MAPS 4 conversation
It’s hard to say what will be Holt’s first major action or vote when he begins to lead the eight-member nonpartisan council come April 10. There’s a good chance it could involve MAPS. In September, OKC voters endorsed the extension of the 1-cent MAPS sales tax for streets over a 27-month period. Holt takes the reins four months into the new tax.
MAPS initiatives, which are designed around the notion of transformative projects, require time, and lots of it. For instance, Cornett kicked off the MAPS 3 conversation in his January 2007 State of the City address. Nearly two years later, in December 2009, voters approved the $777 million proposal.
The city has a history of placing MAPS programs on ballots months before the tax ends. Holt sees the city following the same model for MAPS 4. As it stands, the city is already a few months behind on initiating the public conversation, the first step of shaping any MAPS proposal.
With fewer months to plan the fourth installment of MAPS, Holt will likely push for the MAPS 4 conversation with a sense of urgency early in his term. While he hasn’t named any project ideas of his own, he has expressed support for it going a different direction if it maintained its core characteristic: transformative capital projects. Either way, he wants the citizens to dream big and participate in the conversation.
“I want the most inclusive process that we’ve ever had for this,” Holt said. “I want every community in this city to have a seat at the table on this. We are going to do every communication method that there is to get everyone’s feedback and involvement.”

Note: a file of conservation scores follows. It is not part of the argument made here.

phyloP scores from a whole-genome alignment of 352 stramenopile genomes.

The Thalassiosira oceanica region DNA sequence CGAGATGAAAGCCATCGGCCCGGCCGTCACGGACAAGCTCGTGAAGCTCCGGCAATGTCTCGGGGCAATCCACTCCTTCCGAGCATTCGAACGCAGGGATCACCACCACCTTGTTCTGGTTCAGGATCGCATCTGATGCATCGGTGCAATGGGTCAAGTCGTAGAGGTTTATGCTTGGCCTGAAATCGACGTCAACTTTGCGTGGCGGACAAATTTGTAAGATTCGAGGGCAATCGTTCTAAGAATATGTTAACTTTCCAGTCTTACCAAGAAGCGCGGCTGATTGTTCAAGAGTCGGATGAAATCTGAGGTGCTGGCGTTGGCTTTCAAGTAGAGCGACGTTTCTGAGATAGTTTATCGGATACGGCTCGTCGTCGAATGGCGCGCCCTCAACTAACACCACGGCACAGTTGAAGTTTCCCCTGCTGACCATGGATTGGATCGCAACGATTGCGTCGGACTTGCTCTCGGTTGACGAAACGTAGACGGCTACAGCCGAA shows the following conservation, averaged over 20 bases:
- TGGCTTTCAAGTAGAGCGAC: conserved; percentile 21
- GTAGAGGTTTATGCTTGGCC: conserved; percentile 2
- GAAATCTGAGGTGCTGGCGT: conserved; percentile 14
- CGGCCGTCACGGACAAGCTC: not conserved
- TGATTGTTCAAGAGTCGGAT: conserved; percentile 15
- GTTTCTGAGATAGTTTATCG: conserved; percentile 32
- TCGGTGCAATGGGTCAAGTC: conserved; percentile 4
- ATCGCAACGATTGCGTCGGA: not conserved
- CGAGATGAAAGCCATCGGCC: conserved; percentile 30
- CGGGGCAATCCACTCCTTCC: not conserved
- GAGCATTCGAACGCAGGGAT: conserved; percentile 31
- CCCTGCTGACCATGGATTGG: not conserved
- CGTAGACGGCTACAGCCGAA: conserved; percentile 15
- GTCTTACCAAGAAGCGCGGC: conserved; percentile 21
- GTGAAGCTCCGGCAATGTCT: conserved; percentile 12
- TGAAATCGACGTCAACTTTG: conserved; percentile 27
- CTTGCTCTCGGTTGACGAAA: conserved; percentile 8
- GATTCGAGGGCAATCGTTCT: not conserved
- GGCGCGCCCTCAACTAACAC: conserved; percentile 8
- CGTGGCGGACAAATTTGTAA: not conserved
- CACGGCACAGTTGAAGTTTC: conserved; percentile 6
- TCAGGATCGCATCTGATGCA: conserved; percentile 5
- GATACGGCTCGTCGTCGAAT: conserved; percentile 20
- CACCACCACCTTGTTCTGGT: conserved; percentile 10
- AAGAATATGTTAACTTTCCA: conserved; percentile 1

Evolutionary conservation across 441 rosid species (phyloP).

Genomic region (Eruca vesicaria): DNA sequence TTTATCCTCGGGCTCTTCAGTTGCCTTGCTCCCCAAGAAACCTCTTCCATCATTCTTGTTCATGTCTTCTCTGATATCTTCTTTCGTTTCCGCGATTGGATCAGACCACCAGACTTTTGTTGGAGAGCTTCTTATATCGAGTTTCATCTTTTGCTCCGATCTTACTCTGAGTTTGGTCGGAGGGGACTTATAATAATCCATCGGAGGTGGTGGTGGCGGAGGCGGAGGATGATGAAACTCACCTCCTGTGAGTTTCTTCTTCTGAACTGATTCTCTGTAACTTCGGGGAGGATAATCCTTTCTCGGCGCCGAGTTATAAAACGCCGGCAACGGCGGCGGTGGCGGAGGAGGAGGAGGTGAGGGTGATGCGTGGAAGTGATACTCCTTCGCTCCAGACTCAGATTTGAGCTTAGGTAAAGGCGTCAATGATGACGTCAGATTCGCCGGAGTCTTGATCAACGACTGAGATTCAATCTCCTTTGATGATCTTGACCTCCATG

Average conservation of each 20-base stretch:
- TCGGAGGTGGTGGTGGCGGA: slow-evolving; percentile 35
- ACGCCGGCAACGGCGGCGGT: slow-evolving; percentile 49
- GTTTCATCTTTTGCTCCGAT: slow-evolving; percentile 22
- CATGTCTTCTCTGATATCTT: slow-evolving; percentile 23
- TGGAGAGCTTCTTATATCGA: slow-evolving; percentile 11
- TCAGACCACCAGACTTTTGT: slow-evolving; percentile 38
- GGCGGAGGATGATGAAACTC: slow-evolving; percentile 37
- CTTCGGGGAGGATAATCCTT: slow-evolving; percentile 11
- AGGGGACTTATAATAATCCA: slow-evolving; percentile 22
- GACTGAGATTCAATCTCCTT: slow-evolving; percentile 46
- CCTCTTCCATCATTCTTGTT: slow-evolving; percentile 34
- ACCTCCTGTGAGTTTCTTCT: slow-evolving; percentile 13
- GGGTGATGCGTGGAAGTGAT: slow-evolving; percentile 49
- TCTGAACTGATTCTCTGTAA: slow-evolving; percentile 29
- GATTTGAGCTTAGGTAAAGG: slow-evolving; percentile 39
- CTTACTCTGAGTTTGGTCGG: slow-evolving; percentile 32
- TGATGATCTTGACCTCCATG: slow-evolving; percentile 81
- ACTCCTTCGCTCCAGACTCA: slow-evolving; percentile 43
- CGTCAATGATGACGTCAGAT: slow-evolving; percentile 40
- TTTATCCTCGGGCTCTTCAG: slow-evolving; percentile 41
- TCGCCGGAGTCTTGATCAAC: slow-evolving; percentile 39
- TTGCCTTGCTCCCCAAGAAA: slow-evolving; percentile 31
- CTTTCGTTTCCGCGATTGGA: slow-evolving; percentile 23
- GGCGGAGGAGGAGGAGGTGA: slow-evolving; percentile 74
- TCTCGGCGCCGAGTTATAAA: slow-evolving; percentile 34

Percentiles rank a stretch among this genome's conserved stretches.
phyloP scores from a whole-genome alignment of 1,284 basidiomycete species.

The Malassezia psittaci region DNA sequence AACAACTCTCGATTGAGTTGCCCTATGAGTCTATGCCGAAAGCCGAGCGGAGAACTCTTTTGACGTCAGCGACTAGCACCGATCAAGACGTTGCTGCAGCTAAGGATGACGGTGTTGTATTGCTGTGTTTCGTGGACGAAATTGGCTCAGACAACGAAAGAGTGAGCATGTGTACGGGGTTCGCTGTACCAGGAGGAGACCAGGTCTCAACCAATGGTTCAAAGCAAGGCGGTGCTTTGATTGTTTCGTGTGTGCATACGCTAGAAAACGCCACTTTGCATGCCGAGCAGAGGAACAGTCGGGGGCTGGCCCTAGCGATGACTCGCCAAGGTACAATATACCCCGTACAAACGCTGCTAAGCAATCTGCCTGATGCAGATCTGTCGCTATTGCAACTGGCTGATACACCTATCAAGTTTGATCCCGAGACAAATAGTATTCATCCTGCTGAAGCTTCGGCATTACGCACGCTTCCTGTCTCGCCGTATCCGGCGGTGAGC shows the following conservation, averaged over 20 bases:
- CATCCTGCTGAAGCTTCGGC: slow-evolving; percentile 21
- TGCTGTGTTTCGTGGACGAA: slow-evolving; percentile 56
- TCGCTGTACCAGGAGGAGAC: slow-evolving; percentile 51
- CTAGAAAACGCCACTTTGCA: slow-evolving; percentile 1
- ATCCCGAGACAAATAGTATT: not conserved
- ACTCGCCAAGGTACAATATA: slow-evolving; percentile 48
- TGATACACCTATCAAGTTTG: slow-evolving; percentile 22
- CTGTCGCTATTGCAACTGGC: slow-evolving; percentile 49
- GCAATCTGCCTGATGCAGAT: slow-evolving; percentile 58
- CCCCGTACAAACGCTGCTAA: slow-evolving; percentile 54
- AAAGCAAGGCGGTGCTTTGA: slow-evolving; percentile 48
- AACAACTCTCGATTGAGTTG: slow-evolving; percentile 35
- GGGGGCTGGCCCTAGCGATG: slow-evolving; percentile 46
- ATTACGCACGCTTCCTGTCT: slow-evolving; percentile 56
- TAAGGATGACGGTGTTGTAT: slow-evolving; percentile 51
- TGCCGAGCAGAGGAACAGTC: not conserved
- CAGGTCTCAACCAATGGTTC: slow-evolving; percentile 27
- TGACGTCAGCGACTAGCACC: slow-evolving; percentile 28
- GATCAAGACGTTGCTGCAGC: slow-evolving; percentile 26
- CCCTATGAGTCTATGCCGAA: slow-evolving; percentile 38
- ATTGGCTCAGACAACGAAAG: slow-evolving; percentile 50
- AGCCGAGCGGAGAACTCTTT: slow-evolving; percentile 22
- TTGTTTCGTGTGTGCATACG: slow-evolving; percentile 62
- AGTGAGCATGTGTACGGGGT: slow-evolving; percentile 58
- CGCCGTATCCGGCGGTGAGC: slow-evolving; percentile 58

At 39, Holt will become the youngest elected mayor of a city with more than 500,000 people. Ninety miles north of Oklahoma City, G.T. Bynum serves as mayor of Tulsa. Like Holt, Bynum was elected at 39.
Months from now, Oklahoma’s two largest cities will be served by mayors under the age of 45. Both entered their elections with past public service experience. Bynum served as a city councilor. These mayors are friends whose lives first crisscrossed more than a dozen years ago as staffers in Washington, D.C. Holt sees a unique opportunity for Oklahoma City and Tulsa to partner on initiatives and present a united vision for the state’s urban areas.
“I think it’s another great opportunity for our two cities and Oklahoma,” Holt said. “If you look at the challenges that seem to face our state, which are kind of hurled at us by the Legislature and our state government, I think it is comforting to think you could have two cities united in their leadership as G.T. and I will be. We really need the two big urban centers of Oklahoma to be linked as closely as possible if we want to have any luck in trying to persuade the Legislature to do what it needs to do with cities. You will certainly have that unity with Mayor Bynum and I.”
Print headline: Entrance interview; OKC mayor-elect David Holt’s job begins April 10, but planning for leading the city through the next four years is well underway.